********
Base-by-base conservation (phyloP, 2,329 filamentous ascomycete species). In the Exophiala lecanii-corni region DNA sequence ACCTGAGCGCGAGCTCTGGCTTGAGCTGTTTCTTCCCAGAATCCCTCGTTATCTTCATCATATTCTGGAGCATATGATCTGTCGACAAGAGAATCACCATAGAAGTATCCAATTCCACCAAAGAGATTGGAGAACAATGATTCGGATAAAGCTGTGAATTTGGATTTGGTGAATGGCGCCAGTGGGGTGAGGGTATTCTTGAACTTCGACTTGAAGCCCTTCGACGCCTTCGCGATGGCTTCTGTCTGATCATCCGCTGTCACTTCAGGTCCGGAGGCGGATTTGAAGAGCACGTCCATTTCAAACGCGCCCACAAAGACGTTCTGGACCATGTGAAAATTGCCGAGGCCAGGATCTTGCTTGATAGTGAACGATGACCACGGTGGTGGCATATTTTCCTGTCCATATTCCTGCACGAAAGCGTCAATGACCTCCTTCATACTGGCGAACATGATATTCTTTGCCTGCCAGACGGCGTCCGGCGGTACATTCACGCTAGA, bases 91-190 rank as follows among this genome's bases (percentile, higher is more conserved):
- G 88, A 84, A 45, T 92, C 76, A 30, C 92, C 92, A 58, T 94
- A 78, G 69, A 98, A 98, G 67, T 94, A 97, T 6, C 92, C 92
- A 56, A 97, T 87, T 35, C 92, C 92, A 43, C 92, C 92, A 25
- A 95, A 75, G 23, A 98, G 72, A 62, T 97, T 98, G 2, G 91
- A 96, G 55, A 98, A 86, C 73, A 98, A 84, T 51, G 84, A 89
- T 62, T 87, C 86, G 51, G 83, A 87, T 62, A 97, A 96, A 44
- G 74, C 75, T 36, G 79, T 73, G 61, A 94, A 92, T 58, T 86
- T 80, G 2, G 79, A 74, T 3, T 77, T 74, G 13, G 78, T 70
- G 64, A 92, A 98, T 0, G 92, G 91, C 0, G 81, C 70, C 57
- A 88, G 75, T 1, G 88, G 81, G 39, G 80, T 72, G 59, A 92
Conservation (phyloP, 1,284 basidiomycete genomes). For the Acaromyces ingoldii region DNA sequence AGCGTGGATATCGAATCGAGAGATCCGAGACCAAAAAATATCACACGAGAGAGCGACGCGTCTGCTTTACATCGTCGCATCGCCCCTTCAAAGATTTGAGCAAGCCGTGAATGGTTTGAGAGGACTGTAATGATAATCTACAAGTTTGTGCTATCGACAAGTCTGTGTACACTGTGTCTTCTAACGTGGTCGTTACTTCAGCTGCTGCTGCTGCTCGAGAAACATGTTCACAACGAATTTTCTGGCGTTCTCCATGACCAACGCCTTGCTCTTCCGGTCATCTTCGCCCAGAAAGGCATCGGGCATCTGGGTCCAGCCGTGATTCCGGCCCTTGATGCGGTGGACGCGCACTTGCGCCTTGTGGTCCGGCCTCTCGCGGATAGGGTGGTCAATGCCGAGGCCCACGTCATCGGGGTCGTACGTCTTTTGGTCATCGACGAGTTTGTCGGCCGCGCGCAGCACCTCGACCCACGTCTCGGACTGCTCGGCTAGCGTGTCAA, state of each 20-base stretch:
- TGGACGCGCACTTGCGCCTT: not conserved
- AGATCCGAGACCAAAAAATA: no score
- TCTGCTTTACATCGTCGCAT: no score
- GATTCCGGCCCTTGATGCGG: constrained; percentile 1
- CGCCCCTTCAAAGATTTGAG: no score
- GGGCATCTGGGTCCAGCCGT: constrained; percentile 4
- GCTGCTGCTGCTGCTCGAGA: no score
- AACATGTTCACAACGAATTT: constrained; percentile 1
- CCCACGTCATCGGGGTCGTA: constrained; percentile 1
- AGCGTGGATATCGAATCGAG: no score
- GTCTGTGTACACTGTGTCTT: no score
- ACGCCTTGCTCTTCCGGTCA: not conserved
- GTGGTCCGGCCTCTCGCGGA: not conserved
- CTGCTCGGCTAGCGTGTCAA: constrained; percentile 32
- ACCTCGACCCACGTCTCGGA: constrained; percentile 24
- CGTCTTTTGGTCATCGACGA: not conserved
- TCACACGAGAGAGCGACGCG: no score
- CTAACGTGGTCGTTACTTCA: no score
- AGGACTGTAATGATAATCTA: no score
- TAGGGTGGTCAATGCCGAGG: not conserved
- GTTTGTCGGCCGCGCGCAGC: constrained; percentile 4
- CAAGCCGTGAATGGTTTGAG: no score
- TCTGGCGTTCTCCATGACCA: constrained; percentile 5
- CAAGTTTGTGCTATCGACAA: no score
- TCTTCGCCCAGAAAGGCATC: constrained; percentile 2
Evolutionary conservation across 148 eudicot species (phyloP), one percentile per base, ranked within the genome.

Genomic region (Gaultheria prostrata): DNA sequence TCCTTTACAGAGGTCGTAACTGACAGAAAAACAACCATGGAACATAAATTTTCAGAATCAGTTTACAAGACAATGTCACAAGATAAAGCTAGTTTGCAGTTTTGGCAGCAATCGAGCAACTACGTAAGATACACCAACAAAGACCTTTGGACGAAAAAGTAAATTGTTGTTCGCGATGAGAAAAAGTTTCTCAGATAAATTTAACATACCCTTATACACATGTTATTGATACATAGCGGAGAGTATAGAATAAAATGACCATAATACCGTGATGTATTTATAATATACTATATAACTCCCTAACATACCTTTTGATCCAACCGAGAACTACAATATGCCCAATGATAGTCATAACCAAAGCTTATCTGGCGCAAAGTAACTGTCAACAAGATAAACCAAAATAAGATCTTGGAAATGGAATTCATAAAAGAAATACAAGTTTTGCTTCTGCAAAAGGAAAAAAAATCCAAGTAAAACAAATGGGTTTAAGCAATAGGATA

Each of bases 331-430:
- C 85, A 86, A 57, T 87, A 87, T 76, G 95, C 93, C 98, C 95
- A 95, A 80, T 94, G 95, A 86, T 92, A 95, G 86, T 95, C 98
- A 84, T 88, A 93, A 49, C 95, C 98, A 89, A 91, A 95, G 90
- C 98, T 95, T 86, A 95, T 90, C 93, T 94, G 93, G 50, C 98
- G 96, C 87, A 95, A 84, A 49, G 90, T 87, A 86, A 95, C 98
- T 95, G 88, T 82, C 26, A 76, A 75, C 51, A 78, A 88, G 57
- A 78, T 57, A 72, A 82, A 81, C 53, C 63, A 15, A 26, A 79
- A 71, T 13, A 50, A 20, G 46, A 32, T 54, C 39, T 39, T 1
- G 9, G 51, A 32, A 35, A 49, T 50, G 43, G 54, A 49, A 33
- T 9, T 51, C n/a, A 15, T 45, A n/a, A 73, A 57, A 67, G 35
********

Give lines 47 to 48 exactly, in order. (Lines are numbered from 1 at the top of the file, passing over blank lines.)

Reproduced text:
- A 78, T 57, A 72, A 82, A 81, C 53, C 63, A 15, A 26, A 79
- A 71, T 13, A 50, A 20, G 46, A 32, T 54, C 39, T 39, T 1